The land of milk and honey is souring for Generation Y, just as its members get their careers into full swing.
With the unemployment rate skyrocketing, employees under 30 have the most reason for worry. Joblessness is far higher among younger people than for those later in their careers.
For workers under 29, the unemployment rate jumped to more than 11 percent in December, compared with under 9 percent a year ago, according to Labor Department figures. That is far worse than the overall rate of 7.2 percent, up from 4.9 percent a year ago. The rate for teenage workers, from 16-19, is far worse -- approaching 20 percent. For workers in their 30s and older, the rate is still under 7 percent, and generally declines as workers get older.
The staggering jobless numbers for twentysomething workers are no surprise to Lindsey Rhein, 24, of Placentia, Calif.
She’s been out of work for nearly four months after getting laid off as a legal assistant for a construction company. She’s applied to over 700 jobs and has gotten only seven interviews, leading nowhere.
Even with a master’s degree in forensic psychology and a bachelor’s in sociology, she hasn’t been able to land a sales associate job at Target, and she can’t even get a call back from McDonald's, where she applied for the fast food chain’s management training program two months ago.
The experience has shocked Rhein.
“We were told it was our generation's time to shine, that we could achieve our dreams plus more,” she says. “When I was laid off I thought finding another job was going to be cake.”
At a time when the nation is struggling with one of the worst economic downturns since the Great Depression, Gen Yers like Rhein are facing a rude, job-hunting awakening. They often have to stand in line behind their more senior counterparts as any companies lucky enough to be hiring take their choice of more seasoned job applicants.
So baby boomers rushing to get Botox or dress hipper in order to compete in a tough job market may want to reconsider.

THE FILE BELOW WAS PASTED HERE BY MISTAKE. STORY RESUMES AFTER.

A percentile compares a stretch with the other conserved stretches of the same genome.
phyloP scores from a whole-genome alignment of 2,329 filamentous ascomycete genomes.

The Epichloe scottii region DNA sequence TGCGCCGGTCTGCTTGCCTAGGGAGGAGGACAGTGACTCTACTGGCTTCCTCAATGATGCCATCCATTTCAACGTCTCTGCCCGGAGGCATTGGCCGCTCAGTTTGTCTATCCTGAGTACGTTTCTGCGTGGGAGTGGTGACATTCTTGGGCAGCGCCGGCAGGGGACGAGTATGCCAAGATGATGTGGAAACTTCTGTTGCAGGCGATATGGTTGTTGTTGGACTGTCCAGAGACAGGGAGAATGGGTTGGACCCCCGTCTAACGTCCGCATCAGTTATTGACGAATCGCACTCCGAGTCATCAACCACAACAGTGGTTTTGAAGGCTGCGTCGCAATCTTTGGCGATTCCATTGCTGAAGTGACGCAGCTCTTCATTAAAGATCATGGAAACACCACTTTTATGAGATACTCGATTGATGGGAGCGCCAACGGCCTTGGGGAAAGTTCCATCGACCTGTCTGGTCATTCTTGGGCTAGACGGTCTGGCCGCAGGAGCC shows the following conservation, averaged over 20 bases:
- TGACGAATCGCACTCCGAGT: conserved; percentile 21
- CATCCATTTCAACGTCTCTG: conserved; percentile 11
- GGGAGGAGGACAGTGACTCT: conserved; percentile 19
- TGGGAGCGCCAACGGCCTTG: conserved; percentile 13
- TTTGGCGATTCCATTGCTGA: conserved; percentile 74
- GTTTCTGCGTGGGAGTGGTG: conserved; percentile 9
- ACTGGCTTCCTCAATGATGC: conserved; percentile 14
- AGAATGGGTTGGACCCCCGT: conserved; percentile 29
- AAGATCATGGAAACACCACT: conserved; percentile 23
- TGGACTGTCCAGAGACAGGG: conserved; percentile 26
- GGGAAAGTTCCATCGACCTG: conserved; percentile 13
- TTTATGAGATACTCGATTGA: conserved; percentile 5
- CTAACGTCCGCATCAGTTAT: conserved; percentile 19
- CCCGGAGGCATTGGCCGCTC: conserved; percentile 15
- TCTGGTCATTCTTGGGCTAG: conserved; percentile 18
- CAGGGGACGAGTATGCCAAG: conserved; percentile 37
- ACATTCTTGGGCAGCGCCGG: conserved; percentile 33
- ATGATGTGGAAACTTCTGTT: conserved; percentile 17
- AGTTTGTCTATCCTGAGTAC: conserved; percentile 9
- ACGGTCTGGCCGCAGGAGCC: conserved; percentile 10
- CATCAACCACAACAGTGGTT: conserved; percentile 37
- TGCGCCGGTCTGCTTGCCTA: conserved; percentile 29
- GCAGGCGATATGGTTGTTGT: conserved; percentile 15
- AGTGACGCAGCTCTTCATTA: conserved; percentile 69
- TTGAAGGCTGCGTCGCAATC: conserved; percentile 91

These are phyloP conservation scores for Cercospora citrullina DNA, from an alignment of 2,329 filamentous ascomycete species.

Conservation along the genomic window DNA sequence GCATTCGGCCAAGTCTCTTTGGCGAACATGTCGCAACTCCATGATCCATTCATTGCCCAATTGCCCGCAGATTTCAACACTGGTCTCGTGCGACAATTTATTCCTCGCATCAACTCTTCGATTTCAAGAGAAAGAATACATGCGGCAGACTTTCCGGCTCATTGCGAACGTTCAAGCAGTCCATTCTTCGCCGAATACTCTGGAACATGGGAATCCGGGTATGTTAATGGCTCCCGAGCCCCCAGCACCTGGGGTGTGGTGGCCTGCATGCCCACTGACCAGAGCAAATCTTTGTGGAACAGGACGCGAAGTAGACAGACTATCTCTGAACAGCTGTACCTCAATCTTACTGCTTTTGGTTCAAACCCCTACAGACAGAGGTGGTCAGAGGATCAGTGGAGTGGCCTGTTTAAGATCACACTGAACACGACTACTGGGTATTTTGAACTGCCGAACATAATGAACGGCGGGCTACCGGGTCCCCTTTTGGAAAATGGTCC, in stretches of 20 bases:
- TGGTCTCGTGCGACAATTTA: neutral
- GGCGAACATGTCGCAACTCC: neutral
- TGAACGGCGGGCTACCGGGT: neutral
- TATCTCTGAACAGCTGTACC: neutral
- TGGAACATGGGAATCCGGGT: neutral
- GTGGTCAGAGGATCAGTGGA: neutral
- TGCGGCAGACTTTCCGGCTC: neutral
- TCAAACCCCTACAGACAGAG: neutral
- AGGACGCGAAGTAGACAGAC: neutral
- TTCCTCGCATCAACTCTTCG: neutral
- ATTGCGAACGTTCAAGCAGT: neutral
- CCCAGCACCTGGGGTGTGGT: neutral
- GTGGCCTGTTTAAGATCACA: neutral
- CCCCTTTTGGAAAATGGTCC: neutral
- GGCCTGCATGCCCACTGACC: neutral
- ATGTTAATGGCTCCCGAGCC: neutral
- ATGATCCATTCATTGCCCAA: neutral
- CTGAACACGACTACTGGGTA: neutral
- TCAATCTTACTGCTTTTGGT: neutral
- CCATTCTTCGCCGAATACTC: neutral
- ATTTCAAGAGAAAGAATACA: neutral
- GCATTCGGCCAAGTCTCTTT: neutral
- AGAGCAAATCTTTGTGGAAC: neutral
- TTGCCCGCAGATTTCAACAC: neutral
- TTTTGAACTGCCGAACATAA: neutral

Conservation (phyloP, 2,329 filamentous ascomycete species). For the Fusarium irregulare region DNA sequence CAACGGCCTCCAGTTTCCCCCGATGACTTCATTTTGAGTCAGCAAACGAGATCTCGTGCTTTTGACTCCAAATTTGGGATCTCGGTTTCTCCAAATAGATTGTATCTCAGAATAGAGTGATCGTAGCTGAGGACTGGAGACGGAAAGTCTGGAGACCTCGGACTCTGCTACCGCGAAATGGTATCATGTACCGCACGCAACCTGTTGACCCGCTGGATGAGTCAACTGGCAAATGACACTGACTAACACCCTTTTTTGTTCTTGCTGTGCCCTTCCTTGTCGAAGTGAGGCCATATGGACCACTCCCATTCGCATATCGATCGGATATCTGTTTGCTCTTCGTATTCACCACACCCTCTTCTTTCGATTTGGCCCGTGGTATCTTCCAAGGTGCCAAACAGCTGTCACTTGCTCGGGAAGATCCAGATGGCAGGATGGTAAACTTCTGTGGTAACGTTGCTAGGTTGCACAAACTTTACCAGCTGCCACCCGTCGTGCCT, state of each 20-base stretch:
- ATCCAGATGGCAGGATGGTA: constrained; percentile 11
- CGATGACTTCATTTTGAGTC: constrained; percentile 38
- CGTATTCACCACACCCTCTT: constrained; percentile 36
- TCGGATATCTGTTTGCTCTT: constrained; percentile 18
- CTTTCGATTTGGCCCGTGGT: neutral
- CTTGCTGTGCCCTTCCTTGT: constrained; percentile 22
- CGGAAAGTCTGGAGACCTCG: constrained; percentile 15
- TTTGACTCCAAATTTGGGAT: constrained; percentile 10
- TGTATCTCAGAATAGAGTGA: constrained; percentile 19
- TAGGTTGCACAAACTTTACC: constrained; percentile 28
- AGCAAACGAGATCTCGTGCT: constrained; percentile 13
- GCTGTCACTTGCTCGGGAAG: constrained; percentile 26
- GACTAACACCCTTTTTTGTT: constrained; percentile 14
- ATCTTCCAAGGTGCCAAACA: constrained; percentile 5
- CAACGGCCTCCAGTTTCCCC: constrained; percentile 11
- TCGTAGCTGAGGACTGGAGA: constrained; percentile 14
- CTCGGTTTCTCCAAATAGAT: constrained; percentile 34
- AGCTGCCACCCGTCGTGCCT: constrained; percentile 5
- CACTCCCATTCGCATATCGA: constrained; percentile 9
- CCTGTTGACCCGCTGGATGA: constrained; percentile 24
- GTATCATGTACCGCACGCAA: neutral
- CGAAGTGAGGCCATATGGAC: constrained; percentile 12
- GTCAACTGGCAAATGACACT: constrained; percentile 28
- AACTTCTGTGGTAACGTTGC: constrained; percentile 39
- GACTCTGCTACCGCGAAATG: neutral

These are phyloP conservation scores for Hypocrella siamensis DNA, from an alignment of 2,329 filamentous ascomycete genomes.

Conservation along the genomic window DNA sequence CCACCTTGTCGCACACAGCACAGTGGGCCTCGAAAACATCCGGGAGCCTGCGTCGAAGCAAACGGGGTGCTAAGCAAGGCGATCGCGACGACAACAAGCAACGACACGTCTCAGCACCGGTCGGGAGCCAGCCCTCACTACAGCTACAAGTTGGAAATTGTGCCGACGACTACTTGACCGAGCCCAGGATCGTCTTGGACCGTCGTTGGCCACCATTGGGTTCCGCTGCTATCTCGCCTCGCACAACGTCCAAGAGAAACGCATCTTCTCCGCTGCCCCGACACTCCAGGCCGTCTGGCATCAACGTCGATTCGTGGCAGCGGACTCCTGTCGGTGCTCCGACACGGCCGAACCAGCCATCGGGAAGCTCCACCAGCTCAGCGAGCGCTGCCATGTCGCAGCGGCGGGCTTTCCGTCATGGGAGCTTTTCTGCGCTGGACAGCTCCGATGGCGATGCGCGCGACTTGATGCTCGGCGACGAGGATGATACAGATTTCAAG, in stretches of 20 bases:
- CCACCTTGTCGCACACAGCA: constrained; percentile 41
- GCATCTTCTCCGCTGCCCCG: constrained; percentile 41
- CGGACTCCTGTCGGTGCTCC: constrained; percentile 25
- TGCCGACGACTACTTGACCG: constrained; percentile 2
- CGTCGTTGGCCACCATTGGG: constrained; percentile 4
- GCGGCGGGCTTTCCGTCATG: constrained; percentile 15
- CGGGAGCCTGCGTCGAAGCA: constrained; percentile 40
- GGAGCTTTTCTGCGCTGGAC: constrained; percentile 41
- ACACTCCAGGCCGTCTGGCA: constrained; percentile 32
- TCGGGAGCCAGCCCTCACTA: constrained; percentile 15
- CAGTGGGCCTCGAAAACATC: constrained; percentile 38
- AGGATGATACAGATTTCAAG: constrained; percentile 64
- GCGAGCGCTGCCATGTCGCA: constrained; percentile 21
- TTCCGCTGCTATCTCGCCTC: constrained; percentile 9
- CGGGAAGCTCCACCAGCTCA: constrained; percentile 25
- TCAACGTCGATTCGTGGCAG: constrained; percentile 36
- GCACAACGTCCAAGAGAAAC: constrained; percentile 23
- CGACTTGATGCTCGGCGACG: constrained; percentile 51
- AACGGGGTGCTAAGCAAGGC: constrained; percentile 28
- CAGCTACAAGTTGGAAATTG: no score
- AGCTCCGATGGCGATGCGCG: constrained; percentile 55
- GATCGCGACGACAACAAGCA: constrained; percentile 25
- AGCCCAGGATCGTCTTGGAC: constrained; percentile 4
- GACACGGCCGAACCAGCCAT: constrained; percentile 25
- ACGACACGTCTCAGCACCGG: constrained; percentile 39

Older workers seem to have a leg up on the youngsters. It’s a harsh reality that happens in almost any downturn, economists and labor experts say, but this one has been particularly hard on younger workers because many were blindsided.
“Recessions almost always have the same consequences — experience pays off,” says Edward Stuart, economics professor at Northeastern Illinois University.
Given that this is a “macro-economic recession,” he adds, the job losses have been widespread, across almost all industry groups, making it even harder on younger workers, most of which have never experienced a severe economic downturn. “New entrants into the labor force tend to be younger people, and companies don’t want to hire them now.”
Another factor keeping the jobless rate high among younger workers may be their unwillingness to accept any job that’s offered, says Todd Steen, professor of economics at Hope College in Holland, Mich.
“When you’re younger you’re willing to look a little more, maybe move around or live with parents,” he says. “If you’re 50 with a mortgage, you’ll do anything to work hard.”
Indeed, James Anderson, 29, says, “I could have had a job by now if I lowered my expectations on salary and the job.”